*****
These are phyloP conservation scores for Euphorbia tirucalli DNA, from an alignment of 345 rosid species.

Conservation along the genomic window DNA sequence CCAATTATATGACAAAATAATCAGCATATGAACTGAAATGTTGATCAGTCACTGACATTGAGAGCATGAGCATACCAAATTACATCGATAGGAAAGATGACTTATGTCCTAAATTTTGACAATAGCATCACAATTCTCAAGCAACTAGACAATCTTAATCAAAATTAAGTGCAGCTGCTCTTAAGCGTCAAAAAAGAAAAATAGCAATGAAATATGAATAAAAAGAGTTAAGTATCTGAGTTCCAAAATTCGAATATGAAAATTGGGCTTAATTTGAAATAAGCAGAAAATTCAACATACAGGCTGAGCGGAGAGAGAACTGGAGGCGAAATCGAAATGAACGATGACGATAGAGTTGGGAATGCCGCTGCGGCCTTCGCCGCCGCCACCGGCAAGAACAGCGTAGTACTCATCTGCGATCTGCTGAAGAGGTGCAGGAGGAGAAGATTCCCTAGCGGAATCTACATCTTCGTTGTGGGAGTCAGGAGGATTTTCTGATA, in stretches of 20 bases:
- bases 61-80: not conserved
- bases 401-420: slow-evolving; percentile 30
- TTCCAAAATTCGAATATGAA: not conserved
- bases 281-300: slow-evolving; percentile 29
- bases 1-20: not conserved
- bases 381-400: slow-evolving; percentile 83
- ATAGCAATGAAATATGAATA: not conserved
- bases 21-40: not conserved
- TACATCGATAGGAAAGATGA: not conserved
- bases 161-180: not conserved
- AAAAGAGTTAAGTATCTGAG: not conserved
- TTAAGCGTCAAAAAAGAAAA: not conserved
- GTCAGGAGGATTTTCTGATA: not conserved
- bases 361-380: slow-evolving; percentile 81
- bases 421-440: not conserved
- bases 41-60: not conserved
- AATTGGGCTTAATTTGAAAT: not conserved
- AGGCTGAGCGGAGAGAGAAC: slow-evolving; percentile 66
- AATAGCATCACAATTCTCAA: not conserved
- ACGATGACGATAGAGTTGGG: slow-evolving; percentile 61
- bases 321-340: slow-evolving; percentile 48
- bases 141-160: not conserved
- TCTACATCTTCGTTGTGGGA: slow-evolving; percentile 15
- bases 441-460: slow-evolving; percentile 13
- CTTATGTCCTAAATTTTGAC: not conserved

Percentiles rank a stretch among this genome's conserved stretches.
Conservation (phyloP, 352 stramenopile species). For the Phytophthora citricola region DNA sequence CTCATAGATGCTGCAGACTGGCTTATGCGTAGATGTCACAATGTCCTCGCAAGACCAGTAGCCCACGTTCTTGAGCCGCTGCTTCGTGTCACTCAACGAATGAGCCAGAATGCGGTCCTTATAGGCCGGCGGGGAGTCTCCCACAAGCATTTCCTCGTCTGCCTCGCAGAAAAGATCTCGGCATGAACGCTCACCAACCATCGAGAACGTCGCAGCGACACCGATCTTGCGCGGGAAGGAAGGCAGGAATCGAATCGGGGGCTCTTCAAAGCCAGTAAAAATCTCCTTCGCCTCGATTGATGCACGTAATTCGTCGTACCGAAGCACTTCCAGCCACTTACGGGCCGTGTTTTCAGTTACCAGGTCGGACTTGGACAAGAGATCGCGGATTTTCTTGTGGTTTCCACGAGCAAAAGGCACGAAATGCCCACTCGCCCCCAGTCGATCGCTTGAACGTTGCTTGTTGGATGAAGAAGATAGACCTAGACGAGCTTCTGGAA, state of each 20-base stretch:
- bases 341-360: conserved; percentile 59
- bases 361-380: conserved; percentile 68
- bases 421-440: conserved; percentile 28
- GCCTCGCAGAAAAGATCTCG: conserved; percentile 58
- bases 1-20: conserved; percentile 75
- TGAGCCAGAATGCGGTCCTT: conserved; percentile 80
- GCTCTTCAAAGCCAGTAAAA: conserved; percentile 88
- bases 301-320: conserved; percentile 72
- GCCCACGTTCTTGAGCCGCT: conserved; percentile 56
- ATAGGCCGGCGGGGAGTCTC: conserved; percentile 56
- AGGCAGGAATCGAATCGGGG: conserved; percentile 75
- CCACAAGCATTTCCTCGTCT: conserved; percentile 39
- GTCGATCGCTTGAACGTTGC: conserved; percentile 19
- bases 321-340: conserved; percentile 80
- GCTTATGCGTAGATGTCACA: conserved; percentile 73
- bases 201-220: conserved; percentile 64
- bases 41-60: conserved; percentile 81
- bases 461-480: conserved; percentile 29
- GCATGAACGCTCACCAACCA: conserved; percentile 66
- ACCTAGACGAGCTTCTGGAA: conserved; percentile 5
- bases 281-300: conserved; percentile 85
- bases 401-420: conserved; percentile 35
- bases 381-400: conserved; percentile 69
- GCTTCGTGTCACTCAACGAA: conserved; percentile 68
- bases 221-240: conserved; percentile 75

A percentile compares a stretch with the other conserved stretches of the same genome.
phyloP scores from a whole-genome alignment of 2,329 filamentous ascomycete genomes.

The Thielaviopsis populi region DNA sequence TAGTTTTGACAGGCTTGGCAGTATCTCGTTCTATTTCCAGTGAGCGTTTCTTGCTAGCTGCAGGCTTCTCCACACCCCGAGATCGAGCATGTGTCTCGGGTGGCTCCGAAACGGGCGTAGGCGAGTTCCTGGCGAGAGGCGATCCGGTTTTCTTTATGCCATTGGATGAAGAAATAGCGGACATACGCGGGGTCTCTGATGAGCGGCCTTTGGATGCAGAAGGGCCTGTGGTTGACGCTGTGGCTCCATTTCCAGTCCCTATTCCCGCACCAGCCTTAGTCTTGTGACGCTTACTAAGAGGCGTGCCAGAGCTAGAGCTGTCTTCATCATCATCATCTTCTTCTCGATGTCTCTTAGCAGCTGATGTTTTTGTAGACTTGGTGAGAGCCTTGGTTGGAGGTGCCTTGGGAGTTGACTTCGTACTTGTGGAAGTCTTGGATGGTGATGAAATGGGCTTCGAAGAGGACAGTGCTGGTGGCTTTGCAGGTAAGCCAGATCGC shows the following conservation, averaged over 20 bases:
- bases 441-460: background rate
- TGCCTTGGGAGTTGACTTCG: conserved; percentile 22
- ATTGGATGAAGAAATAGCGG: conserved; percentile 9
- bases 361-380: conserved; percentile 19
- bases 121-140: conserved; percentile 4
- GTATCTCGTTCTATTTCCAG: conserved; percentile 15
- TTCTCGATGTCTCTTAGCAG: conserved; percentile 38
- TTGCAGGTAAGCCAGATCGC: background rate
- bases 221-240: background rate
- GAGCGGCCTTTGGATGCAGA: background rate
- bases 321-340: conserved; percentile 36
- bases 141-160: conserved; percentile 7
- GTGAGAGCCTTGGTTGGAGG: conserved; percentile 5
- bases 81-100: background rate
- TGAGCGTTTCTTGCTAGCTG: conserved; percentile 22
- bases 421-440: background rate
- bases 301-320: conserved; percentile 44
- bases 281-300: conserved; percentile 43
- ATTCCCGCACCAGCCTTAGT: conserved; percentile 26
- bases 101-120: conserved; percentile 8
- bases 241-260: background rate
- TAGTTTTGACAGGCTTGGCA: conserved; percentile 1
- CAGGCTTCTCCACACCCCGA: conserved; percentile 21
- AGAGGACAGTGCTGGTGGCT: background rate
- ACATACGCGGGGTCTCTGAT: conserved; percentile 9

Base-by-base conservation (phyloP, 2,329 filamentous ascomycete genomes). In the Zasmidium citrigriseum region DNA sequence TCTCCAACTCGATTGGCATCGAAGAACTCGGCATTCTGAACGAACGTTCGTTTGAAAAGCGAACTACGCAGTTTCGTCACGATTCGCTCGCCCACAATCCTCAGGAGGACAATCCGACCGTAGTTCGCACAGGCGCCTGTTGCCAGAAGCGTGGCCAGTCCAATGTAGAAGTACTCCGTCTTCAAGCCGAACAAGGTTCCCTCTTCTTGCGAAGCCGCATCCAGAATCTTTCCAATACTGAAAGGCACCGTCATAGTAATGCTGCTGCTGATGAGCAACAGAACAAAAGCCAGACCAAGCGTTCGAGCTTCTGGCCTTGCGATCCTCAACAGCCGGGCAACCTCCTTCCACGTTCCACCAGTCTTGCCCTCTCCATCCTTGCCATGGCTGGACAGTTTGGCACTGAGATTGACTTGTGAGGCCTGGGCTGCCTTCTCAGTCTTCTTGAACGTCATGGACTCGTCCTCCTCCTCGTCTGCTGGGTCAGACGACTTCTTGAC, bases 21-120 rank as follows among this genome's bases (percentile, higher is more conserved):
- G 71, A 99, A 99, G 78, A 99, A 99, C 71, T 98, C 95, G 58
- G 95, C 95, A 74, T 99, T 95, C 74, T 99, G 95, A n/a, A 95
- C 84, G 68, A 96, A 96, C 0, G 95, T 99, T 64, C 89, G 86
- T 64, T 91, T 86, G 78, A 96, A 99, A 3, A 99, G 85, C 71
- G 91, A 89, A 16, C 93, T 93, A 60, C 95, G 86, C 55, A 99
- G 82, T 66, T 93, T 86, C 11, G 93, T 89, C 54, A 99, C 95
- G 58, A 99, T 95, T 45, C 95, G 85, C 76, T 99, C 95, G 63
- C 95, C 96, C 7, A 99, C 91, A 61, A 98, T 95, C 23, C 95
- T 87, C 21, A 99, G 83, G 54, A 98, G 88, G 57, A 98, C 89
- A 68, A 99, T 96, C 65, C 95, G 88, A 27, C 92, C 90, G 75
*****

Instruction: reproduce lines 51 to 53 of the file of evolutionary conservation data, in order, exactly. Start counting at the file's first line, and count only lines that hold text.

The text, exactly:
- bases 401-420: conserved; percentile 35
- bases 381-400: conserved; percentile 69
- GCTTCGTGTCACTCAACGAA: conserved; percentile 68